Figure 4 presents the Raman spectrum of ZnO nanostructures. The obtained spectrogram is compatible with Raman peak values for ZnO nanocrystals given in the reference  with slight drift (in the range of 2–5 cm−1) caused by different crystals sizes. In this case all the atoms occupy C3v sites. Group theory shows that active Raman modes are A1+E1+2E2. The phonons of A1 and E1 symmetry are polar phonons and, hence, exhibit different frequencies for the transverse-optical (TO) and longitudinal-optical (LO) phonons . Raman modes at 332, 380, 438, 540 and 579 cm−1 are denoted as 2E2, E1(TO), E2, A1(LO) and E1(LO) modes, respectively.
ZnO nanostructures deposited on the IDT have a relatively uniform distribution and good adhesion to the substrate, as may be observed on the SEM image in Figure 5. The adhesion of the nanostructures to the transducer is the result of van der Waals and electrostatic forces. Thus, small grains which have smaller mass to contact area ratio have better adhesion than bigger ones. Long nanowires which have contact to a few electrodes stabilized the electrical properties of the sensor structure. Thanks to the mixture of small grains and nanowires, layers with good adhesion and electrical stability were obtained. The thickness of the layer is not uniform and its value is in the range from single crystalline size up to single micrometers (Figure 5).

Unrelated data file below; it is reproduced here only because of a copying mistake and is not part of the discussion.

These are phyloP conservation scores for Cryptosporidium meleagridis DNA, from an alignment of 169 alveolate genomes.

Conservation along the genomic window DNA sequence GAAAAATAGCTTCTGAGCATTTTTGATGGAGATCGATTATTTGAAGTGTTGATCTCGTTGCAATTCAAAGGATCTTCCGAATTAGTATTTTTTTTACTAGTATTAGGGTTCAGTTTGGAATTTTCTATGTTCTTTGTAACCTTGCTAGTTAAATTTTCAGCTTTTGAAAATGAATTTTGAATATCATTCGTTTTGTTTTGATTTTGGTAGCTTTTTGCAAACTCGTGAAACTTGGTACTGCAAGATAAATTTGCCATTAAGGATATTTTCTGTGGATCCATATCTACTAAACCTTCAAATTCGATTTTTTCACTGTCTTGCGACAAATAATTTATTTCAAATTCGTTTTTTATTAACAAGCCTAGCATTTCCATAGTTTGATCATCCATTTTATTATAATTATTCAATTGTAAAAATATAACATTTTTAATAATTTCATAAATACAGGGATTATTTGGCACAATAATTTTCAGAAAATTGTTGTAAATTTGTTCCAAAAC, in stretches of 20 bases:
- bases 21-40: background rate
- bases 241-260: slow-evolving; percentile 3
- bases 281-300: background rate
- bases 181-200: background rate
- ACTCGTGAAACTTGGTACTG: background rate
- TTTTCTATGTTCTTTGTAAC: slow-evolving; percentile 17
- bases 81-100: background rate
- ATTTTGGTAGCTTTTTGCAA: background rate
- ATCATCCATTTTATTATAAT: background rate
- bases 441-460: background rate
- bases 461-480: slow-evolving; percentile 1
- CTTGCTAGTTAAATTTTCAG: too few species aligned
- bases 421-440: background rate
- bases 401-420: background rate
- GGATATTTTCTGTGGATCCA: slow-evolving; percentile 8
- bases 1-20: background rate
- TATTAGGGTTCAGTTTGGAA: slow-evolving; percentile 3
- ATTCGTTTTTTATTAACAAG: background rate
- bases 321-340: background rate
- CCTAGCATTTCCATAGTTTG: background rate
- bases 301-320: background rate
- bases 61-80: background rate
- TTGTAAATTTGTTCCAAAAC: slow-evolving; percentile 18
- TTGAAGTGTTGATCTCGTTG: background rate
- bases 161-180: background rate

The results of spectral tests R(λ) are gathered in Figure 6. Changes of the resistance are observed in the range between 300 and 500 nm. Below 380 nm the resistance changes are smaller. The characteristics show the existence of an absorption edge in the ZnO nanostructures somewhere about 380 nm. In crystalline ZnO the absorption edge (corresponding to the band gap) is also observed at about 380 nm , which corresponds to an energy ΔE of 3.25 eV.